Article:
Although its been more than 20 years since I last shot the revolver, I recall that it shot a respectable group at a social distance. However, because it was so much slower to reload than the handgun that I often carried then, I never bothered to carry it concealed. I carried a Ruger Redhawk in .44 Mag as my regular carry gun, especially when I was bounty-hunting. I never had to use it-- as it was intimidating enough just to be unhoisted-- even the police often remarked "God, what a hog leg!"
    Richard
    37th Georgia Vol. Infantry
    SCV member Francis S. Bartow Camp #93
    SRTX member James George Chapter #59

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    Re: CONVERSION CYLINDER FOR 36 CALIBER REMINGTON REVOLVERS

    Quote Originally Posted by dml1296
    I have no personal experience, but I have read about them. For them to work you have to use hollow base bullets that will expand into the over size bore. Going from .357 to .375 is a lot of expansion. I don't know what kind of accuracy to expect.
    If I'm not mistaken, don't you have that reversed? A Model 1851 Colt Navy revolver is nominally .36 (.357) and whether you use round ball or cartridge, the bullet diameter is .375 (nominally .38), so regardless, the bullet diameter is larger than the bore. There would be no need to use hollow-based bullets.
    Richard
    37th Georgia Vol. Infantry
    SCV member Francis S. Bartow Camp #93
    SRTX member James George Chapter #59

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    Re: CONVERSION CYLINDER FOR 36 CALIBER REMINGTON REVOLVERS

    Thanks for the information!

    I have a 357 mag Ruger Vaquero revolver and the groove diameter is .357.

    David
    DAVID FRANCE

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    Re: CONVERSION CYLINDER FOR 36 CALIBER REMINGTON REVOLVERS

    Quote Originally Posted by R. McAuley 3014V
    Quote Originally Posted by dml1296
    I have no personal experience, but I have read about them. For them to work you have to use hollow base bullets that will expand into the over size bore. Going from .357 to .375 is a lot of expansion. I don't know what kind of accuracy to expect.
    If I'm not mistaken, don't you have that reversed? A Model 1851 Colt Navy revolver is nominally .36 (.357) and whether you use round ball or cartridge, the bullet diameter is .375 (nominally .38), so regardless, the bullet diameter is larger than the bore. There would be no need to use hollow-based bullets.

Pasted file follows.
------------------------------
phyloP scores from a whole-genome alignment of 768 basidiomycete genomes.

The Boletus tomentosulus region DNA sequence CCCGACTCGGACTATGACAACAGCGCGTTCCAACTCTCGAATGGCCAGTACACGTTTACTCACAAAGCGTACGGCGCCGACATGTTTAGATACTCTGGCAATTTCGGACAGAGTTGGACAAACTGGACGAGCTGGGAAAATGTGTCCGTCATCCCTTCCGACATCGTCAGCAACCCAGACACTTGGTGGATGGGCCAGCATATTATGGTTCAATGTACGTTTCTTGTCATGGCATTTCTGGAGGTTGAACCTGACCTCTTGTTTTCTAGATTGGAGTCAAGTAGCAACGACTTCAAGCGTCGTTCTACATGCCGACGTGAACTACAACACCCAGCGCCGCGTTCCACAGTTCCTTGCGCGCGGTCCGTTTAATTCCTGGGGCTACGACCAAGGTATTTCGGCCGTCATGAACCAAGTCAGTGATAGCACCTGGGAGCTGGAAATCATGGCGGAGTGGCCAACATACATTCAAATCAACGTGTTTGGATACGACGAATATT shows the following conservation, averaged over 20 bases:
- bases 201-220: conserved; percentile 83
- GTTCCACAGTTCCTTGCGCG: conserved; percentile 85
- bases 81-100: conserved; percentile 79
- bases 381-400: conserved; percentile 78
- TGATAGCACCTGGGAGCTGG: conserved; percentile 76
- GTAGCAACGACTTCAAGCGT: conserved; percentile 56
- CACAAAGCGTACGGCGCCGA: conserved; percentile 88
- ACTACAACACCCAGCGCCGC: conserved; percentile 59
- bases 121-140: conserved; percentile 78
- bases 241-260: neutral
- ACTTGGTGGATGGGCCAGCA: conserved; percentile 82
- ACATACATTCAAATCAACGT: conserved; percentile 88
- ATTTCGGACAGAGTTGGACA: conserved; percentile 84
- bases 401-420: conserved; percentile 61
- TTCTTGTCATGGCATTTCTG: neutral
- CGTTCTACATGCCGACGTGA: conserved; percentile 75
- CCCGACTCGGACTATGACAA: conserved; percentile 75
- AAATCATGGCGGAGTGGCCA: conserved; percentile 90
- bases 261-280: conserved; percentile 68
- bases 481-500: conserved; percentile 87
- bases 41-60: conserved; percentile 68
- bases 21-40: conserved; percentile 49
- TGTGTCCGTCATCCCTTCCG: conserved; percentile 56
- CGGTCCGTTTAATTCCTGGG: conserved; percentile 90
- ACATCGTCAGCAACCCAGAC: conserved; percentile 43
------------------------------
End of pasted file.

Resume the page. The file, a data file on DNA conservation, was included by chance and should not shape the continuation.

As I said, I have no personal experience with either the Colt Navy or the Remington, but everything I have read states that the bore diameter of these revolvers is .375, not .357. Maybe someone who has one could measure the bore and see what it actually is.

    http://www.kirstkonverter.com/shopconte ... e=coltnavy
    "The universal aptitude for ineptitude makes any human accomplishment an incredible miracle."

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    Re: CONVERSION CYLINDER FOR 36 CALIBER REMINGTON REVOLVERS

    I'll bet that somebody somewhere the line has transposed 2 numbers and it's really .357, not .375. Go ahead -- mike it again -- you'll see that I'm right.
    14th Miss Inf Rgt, CSA/N-SSA, NRA Life Mbr, no longer shooting

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    P.Altland is offline
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    Re: CONVERSION CYLINDER FOR 36 CALIBER REMINGTON REVOLVERS

    Sorry, but the 36 cal. percussion is .375 in diameter. Despite its name, the .38 Special caliber is actually .357–.358 inches (9.0678 mm), with the ".38" referring to the approximate diameter of the loaded brass case. This came about because the original .38-caliber cartridge, the .38 Short Colt, was designed for use in converted .36-caliber cap-and-ball (muzzleloading) Navy revolvers, which had cylindrical firing chambers of approximately 0.374-inch (9.5 mm) diameter, requiring heeled bullets, the exposed portion of which was the same diameter as the cartridge case.
    Paul Altland
    21st Va. Md Guard Co. B